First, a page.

Postpartum body perception in today’s world

. June 2, 2017.
Bikini-maternity

Being pregnant and sporting an “adorable baby bump” is all the rage these days. Celebrities proudly showcase their expanding bellies– oftentimes with little to no clothing– and even boast about gaining baby weight. Gone are the days of hiding from the camera during a pregnancy or starving oneself to keep the pregnancy weight at bay.

Unrealistic Expectations

However, while pregnancies may be portrayed a bit more realistically– although certainly more glamorous than either of my pregnancies– postpartum issues are still glossed over. Celebrities either reveal their flawless postpartum bodies weeks, or even days, after giving birth, or they hide from the camera for weeks or months until they’ve lost all of the weight.

The new mothers who dare to enter the spotlight while still carrying those extra pounds are often fat-shamed by the media.

Society demands that new mothers show no scars, no changes, from the 40 weeks we spent growing a human being. If we don’t drop the weight right away, it’s because we must be “doing something wrong;” we should have nursed, we need to eat healthier, we need to exercise more. The list goes on.

Baby Weight Dilemma

I know everyone says “Nursing helps lose the baby weight,” but for me, it was the opposite. I gained weight while nursing and couldn’t lose more than a few pounds until my babies weaned. Those postpartum and nursing hormones just told my body to hold onto every single calorie. I know other mothers who face the same side effect.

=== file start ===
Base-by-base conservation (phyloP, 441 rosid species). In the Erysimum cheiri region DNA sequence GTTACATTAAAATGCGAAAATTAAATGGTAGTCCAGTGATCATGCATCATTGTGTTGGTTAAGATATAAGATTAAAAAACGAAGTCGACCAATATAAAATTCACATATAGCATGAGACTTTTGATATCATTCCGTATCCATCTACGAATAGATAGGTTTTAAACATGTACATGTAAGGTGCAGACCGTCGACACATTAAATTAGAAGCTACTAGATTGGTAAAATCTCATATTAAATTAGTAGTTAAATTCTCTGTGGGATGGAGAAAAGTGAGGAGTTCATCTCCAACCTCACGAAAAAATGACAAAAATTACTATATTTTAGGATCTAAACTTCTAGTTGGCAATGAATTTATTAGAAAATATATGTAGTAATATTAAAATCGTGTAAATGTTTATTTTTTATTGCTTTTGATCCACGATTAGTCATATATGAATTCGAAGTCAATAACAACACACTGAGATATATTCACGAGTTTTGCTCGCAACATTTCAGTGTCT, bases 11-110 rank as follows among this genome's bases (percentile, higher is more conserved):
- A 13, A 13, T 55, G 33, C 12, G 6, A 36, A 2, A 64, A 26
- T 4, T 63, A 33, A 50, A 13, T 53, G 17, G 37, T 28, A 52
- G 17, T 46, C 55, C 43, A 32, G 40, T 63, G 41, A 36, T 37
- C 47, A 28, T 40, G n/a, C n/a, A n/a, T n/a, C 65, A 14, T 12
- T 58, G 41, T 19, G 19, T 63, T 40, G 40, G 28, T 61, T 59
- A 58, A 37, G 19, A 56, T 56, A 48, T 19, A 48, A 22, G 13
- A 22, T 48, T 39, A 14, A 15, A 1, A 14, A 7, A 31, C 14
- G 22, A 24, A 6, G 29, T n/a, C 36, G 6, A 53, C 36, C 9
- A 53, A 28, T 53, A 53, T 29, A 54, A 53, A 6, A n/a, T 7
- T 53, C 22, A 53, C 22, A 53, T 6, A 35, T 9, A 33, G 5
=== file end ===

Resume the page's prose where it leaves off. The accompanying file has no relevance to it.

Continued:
With my first, it took me almost two years to lose the baby weight, and that was with counting calories and daily exercise that amounted to one to three hours of my day. Now that I have a toddler and a baby, I’m lucky to get one hour of exercise a day, so I am inching up on two years postpartum with almost 20 pounds of baby weight still hanging around.
Do I feel ashamed? Yes. I know I am healthy and strong, but the embarrassment of still carrying that baby weight runs deep. I like to think I am a confident and body-positive woman, but it’s difficult to remain self-assured when society tells you differently.

A Way of Thinking

These are the mantras I repeat to myself when I get down: I created two beautiful, healthy human beings, and for that I should be thankful. I am strong, healthy, and capable; extra weight is not the end of the world. My body is still adjusting, especially my hormones (yes, even two years postpartum), so I need to give myself some grace and understanding. I would never judge another woman for her weight, so why am I so hard on myself?

The most important mantra: I want my daughter to grow up believing that she is beautiful and perfect just the way she is. I would never, ever want her to see herself the way I see myself. However, if I want that to be the situation, then I need to love and accept myself unconditionally so that she can do the same.